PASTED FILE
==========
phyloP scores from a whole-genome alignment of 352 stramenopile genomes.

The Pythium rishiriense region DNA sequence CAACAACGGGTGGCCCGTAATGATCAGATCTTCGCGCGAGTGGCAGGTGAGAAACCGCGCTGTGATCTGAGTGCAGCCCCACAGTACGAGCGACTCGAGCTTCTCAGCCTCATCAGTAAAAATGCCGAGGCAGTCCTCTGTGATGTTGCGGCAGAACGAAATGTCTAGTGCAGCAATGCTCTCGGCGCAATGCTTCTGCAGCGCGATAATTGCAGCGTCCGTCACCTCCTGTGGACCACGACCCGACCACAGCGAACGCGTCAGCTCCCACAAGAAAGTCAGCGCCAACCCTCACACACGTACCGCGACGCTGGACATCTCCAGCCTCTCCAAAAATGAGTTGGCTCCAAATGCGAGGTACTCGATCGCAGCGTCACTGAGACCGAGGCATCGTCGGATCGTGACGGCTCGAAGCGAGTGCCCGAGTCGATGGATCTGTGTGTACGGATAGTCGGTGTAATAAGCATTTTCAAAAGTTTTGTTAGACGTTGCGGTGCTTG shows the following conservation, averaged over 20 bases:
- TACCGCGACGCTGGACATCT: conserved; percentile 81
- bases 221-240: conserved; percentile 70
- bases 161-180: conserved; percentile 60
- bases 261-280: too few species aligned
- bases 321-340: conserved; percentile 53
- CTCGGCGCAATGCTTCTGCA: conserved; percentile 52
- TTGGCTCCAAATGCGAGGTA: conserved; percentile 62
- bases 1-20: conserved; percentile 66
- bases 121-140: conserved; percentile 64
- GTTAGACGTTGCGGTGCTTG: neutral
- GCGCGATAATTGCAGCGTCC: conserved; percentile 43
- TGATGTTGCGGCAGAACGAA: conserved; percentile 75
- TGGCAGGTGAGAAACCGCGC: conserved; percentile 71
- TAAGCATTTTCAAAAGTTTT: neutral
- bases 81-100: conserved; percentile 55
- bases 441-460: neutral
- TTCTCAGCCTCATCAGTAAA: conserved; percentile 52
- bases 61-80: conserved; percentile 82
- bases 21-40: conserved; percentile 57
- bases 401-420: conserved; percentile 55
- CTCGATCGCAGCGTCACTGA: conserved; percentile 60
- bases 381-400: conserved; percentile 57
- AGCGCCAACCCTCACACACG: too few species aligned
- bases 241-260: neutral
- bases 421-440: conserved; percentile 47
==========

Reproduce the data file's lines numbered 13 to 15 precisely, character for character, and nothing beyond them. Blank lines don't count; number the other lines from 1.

- GCGCGATAATTGCAGCGTCC: conserved; percentile 43
- TGATGTTGCGGCAGAACGAA: conserved; percentile 75
- TGGCAGGTGAGAAACCGCGC: conserved; percentile 71